Ukuleles in Country Music

Although the use of ukuleles was popularized by, and is best known in island music (Calypso, Soca, Reggae, etc.), the use of ukuleles in today’s music has far surpassed those genres. It’s hard to believe that most people believe the musical range of a ukulele is so limited! In the next few posts, I’d like to highlight a few examples where the ukuleles using a very nontraditional sense – either in a nontraditional style of music, an interesting recording technique, or something in between. In my experience and throughout my life, I’ve seen these instruments bring joy to so many people from so many different walks of life, that I’d like to help break the stereotypes and expand the range and popularity of this beautiful instrument. In the first installment of this series of blog posts, I’d like to address the polar opposite of island music: country!

Although I live in Hawaii, it often doesn’t feel like it’s a part of United States. Compare that in stark contrast with much of the popular country music today – imagery of dirt roads, big trucks, girls in jean shorts, and acoustic guitars. Come to think of it, the Island lifestyle doesn’t sound all that different from life in Texas! In both places, were easy-going, like to relax, drive trucks, and work outside… Maybe this’ll be easier than I thought.

First up: Wagon Wheel

The first example of ukuleles being used in a nontraditional way should be an easy transition – Wagon Wheel by Darius Rucker. What a beautiful song to start with. The mellow strumming lends itself well to being played on the ukulele, and the player looks like he’s totally at ease. He plays the song in the key of A, which makes it pretty easy to follow along. He gives an awesome breakdown of all the chords involved, making this a great video to start with, regardless of your skill level. Enjoy!

Country Road by Paula Fuga and Jack Johnson
Although this is more of a “contemporary island jam” than a strict country song, it still comes across as a good example of ukuleles in country music. The tabs on this site make it easy to learn & follow along.

Take Me Home, Country Roads – John Denver

I love this song! Obviously it’s a classic, but this YouTuber’s rendition came across as so genuine – it made me appreciate the song in a completely new way. Simply by playing this song on a different instrument, keeping almost everything else the same, the vibe and the meaning of the lyrics are completely changed. Rather than picturing yourself in West Virginia, I picture myself in Waikiki, drink in hand, breeze blowing off the surf.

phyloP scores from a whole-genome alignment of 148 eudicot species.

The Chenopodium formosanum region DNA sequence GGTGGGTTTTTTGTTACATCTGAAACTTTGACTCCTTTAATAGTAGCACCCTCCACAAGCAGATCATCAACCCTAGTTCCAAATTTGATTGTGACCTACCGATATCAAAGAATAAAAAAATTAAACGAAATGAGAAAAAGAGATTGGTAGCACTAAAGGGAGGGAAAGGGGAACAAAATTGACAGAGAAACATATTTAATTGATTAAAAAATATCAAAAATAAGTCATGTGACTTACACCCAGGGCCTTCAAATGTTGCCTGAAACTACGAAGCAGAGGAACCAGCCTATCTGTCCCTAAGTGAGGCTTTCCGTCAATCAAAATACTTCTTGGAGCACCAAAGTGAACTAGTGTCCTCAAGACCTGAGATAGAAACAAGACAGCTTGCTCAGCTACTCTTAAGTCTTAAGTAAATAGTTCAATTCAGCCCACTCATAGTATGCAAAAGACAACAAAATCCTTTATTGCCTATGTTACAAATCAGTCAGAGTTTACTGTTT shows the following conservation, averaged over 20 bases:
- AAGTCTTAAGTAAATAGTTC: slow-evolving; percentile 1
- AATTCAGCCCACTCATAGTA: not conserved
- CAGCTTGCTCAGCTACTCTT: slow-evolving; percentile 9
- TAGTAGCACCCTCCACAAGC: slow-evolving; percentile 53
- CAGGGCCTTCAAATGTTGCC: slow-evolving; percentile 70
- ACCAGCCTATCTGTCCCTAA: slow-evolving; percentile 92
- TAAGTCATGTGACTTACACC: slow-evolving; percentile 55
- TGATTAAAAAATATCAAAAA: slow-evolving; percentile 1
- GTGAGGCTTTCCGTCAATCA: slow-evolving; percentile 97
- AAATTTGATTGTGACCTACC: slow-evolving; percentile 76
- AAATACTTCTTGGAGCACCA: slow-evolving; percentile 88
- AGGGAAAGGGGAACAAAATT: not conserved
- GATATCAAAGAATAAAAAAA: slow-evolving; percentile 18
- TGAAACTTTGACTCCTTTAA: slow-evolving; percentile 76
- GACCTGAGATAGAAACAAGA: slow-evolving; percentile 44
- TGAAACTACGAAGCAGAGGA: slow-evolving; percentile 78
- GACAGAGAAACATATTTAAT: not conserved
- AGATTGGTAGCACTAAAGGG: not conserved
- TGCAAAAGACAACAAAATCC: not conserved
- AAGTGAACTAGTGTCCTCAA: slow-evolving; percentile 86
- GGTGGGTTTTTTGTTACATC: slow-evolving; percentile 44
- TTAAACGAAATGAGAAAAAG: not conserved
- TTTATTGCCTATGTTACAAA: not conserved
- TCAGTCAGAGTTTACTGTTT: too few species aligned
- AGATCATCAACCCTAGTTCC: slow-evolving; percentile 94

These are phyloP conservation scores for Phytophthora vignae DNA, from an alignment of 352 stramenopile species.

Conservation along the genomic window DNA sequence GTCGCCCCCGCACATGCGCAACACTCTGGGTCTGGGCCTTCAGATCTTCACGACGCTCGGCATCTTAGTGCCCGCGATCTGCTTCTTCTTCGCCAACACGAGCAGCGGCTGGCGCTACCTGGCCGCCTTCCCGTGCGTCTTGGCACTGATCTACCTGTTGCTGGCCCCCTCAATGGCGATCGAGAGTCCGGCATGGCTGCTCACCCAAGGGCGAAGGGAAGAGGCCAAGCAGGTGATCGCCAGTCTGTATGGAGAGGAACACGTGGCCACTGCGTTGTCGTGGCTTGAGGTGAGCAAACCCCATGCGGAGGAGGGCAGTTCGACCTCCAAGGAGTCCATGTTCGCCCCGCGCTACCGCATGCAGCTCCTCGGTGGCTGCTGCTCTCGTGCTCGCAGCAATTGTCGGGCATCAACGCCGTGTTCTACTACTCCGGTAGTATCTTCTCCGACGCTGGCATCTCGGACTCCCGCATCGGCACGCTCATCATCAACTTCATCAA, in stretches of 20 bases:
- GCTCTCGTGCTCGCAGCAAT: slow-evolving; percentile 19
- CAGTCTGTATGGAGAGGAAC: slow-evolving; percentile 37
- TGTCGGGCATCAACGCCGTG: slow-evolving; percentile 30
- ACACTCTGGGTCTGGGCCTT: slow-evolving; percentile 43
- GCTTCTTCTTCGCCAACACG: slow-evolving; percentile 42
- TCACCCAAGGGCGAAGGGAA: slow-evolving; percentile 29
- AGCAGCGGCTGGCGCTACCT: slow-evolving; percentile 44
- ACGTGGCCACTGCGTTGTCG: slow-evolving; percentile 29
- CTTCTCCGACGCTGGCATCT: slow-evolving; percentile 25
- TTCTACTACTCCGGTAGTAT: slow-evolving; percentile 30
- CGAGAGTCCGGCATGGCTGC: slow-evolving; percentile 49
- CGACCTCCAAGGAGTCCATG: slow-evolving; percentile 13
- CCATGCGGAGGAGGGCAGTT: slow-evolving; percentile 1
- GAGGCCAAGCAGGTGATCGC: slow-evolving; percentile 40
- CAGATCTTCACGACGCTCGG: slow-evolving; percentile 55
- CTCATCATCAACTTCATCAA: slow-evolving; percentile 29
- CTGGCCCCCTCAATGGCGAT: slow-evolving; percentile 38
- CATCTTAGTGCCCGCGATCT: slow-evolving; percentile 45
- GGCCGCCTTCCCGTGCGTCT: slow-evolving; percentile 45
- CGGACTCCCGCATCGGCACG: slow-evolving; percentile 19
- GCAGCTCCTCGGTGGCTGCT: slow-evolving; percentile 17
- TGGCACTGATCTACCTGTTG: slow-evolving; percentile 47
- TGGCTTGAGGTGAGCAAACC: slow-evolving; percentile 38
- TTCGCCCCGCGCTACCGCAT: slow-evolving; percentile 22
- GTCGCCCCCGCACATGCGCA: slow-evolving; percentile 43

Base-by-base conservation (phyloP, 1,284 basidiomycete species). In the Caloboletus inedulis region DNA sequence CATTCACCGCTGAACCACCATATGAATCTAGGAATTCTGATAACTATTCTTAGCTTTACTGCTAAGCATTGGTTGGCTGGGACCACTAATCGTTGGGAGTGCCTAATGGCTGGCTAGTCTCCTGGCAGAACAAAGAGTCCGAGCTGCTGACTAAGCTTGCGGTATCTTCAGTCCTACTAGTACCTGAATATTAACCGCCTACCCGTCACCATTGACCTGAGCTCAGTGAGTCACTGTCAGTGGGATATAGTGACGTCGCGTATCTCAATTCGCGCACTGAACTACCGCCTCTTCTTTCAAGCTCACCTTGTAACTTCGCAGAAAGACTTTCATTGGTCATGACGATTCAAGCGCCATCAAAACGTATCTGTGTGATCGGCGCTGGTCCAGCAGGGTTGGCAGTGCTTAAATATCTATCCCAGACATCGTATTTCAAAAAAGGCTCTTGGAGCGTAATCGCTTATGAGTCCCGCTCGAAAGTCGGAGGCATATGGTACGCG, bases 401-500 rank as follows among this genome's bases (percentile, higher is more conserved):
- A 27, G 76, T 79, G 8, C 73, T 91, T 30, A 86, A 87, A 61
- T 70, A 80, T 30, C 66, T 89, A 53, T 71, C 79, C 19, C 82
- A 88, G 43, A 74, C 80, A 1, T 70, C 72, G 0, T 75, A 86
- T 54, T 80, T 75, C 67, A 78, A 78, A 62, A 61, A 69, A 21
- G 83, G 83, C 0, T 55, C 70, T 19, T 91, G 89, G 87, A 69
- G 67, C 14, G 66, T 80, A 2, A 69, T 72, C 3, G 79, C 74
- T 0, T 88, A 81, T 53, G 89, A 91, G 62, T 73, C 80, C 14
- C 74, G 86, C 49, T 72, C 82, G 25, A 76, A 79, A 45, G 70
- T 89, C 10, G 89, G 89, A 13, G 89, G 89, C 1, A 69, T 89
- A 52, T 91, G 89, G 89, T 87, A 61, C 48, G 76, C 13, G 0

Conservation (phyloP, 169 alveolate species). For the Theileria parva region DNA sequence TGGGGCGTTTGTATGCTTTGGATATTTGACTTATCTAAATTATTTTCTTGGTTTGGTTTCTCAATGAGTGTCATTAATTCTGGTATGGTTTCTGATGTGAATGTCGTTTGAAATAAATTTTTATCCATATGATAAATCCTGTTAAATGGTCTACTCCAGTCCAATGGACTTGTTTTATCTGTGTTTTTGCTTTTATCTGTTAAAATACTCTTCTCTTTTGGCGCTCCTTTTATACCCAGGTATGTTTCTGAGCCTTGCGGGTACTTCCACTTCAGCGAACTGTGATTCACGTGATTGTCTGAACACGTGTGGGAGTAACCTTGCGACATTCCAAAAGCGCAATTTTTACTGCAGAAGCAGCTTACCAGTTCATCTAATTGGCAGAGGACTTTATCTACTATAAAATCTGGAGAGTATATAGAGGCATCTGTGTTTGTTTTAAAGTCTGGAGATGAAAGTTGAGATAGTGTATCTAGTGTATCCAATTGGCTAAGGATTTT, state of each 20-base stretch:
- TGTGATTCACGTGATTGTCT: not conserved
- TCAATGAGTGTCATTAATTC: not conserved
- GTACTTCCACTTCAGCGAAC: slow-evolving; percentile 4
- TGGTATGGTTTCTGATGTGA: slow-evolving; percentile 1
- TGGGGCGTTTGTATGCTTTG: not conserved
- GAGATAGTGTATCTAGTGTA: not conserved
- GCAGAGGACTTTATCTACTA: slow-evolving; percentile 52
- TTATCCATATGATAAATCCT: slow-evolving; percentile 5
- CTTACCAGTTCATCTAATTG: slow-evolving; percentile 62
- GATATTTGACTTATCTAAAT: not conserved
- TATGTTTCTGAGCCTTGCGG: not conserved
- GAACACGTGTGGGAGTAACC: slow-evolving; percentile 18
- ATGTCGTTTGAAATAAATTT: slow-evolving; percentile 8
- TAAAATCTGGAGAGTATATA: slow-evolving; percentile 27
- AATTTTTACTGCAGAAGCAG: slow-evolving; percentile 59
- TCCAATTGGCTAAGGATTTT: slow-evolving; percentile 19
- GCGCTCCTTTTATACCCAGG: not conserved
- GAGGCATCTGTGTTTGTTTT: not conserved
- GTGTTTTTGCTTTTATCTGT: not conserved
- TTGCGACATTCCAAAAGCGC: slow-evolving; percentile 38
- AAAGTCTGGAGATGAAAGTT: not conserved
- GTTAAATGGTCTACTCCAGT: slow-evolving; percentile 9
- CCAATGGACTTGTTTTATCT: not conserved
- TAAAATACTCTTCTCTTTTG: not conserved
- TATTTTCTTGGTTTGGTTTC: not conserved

Live country music jam with ukulele

Although this isn’t a mainstream country artist, it’s an incredible video that further shows the versatility of this beautiful instrument. It seems like this video was taken at a country bar, who knows where (let’s assume Tennessee, since that’s what I’m picturing 🙂 ), and the audience loves it! I would assume that the audience is expecting to hear strictly country music at a place like this, and this guy delivers! The use of the ukulele doesn’t change the genre of the music, rather, it simply adds to it.


Hawaiian Ukuleles


Paul F. Summers
From a 1930’s Paul F. Summers brochure, “six easy lessons…guaranteed to teach you how to play Ukulele for $10.00”. The Summers studios where located at both the Moana and Royal Hawaiian hotels. These Soprano’s have the brass plaque stamped with “Paul F. Summers, Famous Waikiki Ukulele, Honolulu” and the “Tabu” wood stamp on the back of the headstock. His upper end models had some of the most figured Koa available at the time. Trust me, as hard as I’ve tried to do it right, I’m still not happy with the photo. This Ukulele was the first instrument that many players picked up, and it’s significantly less expensive than some of the other categories, like Martin Ukuleles, for example.


Ernest K. Kaai Koa Soprano
Undoubtedly one of the most influencial and successfull musicians in early Hawaiian history. Jim Beloff’s “The Ukulele, A Visual History” says it all in the chapter “The Great Hawaiian Players”. This very plain Style O has wood tuning pegs, bar frets, “Tabu” stamp in the sound hole and a very ornate gold leafed Ernest K. Kaai, Ukulele, Honolulu, Hawaii decal on the headstock. Circa 1903-1917. Newer than the Taropatch models.

Kamuela K. Kamaka

This circa 1918 Koa Soprano has a two tone wood inlay on the binding, up the sides and middle of the fret board and through the headstock. A “cigar band” decal to the butt joint simply says K. Kamaka Honolulu, Hawaii. The Tabu stamp was placed at the back of the headstock. This is probably not going to earn me any points in some circles, but I never did get caught up in the Kamaka, Ka-Lai pineapple frenzy, so this is the only Kamaka in the collection. This one from “the Man” himself and one from the Nuuanu Ukulele Company of the early 1900’s are certainly two of my favorites.


This rare Koa Soprano was built by the Paradise Ukulele and Guitar Works, Ltd. a company listed in The Honolulu City Directory of 1918. Their address was 946 Punahou St. and was owned by A.W. Mather, H.A. Bishaw and A.A. Feiereisel. It was formed “to take over and conduct the business… heretofore carried on by Ernest K. Kaai” A diamond shaped paper label reading “F and B, Paradise Ukulele and Guitar Works, Honolulu, Hawaii” is in the sound hole. The letters AR made of Pearl are inset on the unusual headstock along with bar type frets, wood friction pegs and alternating light and dark wood binding on the top and rosette.